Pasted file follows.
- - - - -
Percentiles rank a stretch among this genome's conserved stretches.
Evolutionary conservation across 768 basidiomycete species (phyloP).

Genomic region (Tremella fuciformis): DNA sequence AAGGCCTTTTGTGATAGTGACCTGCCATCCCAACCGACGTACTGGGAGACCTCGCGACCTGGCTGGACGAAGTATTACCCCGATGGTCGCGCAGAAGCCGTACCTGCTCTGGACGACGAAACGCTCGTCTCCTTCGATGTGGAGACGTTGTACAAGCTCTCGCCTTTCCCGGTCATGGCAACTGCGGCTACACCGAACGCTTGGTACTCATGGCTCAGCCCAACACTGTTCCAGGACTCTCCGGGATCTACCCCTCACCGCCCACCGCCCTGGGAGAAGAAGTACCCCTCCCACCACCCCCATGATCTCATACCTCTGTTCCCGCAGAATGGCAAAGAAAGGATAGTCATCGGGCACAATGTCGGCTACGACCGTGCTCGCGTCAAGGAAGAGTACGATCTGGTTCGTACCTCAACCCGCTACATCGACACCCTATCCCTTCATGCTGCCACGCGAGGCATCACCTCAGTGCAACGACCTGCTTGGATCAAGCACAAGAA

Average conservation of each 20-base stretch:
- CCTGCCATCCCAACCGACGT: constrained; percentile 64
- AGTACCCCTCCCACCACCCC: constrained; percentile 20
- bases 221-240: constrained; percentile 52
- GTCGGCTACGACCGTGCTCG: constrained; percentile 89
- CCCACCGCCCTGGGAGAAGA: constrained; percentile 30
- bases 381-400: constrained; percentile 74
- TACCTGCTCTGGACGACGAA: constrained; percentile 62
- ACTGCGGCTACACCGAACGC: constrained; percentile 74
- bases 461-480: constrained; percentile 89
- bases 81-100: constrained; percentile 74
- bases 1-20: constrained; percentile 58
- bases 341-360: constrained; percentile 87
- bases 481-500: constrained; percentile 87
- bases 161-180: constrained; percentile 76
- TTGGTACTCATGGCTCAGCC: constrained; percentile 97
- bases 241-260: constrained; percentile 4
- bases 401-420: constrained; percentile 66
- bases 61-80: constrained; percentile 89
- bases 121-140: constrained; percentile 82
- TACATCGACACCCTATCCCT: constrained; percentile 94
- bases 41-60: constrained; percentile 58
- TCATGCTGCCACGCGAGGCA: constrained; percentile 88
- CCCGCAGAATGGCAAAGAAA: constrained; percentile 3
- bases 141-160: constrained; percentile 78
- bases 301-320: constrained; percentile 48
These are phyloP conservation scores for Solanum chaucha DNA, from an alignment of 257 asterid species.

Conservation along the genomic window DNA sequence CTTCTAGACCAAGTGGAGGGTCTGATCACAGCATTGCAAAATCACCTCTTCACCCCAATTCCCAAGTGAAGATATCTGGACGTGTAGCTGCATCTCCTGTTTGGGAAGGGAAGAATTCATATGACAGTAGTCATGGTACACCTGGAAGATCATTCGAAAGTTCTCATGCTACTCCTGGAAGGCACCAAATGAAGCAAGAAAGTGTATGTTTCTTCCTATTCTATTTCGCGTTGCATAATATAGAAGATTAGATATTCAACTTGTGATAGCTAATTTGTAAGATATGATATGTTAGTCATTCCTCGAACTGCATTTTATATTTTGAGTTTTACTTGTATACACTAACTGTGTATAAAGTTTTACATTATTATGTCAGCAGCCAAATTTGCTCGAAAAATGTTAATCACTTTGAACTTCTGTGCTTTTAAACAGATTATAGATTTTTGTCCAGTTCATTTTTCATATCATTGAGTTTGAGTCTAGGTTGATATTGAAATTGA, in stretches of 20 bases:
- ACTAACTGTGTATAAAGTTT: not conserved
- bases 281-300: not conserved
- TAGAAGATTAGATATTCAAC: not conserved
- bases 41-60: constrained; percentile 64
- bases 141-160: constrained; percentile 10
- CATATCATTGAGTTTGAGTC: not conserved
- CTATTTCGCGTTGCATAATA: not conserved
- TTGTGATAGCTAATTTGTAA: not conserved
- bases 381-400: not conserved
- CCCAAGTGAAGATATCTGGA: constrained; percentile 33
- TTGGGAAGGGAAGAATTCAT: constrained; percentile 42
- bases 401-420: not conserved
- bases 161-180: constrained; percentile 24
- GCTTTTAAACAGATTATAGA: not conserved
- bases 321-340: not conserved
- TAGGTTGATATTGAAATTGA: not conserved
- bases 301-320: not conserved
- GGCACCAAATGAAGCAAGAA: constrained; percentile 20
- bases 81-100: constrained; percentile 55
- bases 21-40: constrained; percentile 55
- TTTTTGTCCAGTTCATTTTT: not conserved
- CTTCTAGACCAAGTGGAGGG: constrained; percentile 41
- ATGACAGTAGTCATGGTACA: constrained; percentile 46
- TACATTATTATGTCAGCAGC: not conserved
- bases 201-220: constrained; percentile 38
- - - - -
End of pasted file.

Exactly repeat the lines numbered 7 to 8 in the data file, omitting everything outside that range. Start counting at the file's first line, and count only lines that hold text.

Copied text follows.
- bases 221-240: constrained; percentile 52
- GTCGGCTACGACCGTGCTCG: constrained; percentile 89